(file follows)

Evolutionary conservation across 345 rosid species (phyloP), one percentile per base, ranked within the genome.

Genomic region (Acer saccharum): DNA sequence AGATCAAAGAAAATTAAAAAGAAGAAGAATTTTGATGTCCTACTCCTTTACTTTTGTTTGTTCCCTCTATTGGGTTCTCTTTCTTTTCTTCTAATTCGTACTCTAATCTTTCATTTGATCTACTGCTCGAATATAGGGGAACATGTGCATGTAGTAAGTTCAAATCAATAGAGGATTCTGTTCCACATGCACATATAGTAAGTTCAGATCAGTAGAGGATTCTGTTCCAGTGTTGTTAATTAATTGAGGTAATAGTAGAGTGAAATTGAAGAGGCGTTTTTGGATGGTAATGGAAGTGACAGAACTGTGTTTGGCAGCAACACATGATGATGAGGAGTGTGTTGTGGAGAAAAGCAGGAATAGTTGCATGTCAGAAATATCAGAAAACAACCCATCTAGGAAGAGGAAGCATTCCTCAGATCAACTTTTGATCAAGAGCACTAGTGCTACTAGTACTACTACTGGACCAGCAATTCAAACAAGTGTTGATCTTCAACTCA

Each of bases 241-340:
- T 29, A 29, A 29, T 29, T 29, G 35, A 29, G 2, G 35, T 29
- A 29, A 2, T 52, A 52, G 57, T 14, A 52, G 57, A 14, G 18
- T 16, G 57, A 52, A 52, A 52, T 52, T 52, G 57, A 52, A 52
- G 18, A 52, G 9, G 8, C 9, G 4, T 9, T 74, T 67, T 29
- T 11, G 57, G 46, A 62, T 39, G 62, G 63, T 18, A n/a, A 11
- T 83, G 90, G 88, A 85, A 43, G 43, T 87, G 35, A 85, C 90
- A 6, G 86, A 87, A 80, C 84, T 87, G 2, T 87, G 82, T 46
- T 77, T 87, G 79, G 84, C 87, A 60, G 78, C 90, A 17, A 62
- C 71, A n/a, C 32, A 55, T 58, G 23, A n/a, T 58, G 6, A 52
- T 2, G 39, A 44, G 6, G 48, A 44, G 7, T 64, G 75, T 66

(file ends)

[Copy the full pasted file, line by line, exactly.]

Evolutionary conservation across 345 rosid species (phyloP), one percentile per base, ranked within the genome.

Genomic region (Acer saccharum): DNA sequence AGATCAAAGAAAATTAAAAAGAAGAAGAATTTTGATGTCCTACTCCTTTACTTTTGTTTGTTCCCTCTATTGGGTTCTCTTTCTTTTCTTCTAATTCGTACTCTAATCTTTCATTTGATCTACTGCTCGAATATAGGGGAACATGTGCATGTAGTAAGTTCAAATCAATAGAGGATTCTGTTCCACATGCACATATAGTAAGTTCAGATCAGTAGAGGATTCTGTTCCAGTGTTGTTAATTAATTGAGGTAATAGTAGAGTGAAATTGAAGAGGCGTTTTTGGATGGTAATGGAAGTGACAGAACTGTGTTTGGCAGCAACACATGATGATGAGGAGTGTGTTGTGGAGAAAAGCAGGAATAGTTGCATGTCAGAAATATCAGAAAACAACCCATCTAGGAAGAGGAAGCATTCCTCAGATCAACTTTTGATCAAGAGCACTAGTGCTACTAGTACTACTACTGGACCAGCAATTCAAACAAGTGTTGATCTTCAACTCA

Each of bases 241-340:
- T 29, A 29, A 29, T 29, T 29, G 35, A 29, G 2, G 35, T 29
- A 29, A 2, T 52, A 52, G 57, T 14, A 52, G 57, A 14, G 18
- T 16, G 57, A 52, A 52, A 52, T 52, T 52, G 57, A 52, A 52
- G 18, A 52, G 9, G 8, C 9, G 4, T 9, T 74, T 67, T 29
- T 11, G 57, G 46, A 62, T 39, G 62, G 63, T 18, A n/a, A 11
- T 83, G 90, G 88, A 85, A 43, G 43, T 87, G 35, A 85, C 90
- A 6, G 86, A 87, A 80, C 84, T 87, G 2, T 87, G 82, T 46
- T 77, T 87, G 79, G 84, C 87, A 60, G 78, C 90, A 17, A 62
- C 71, A n/a, C 32, A 55, T 58, G 23, A n/a, T 58, G 6, A 52
- T 2, G 39, A 44, G 6, G 48, A 44, G 7, T 64, G 75, T 66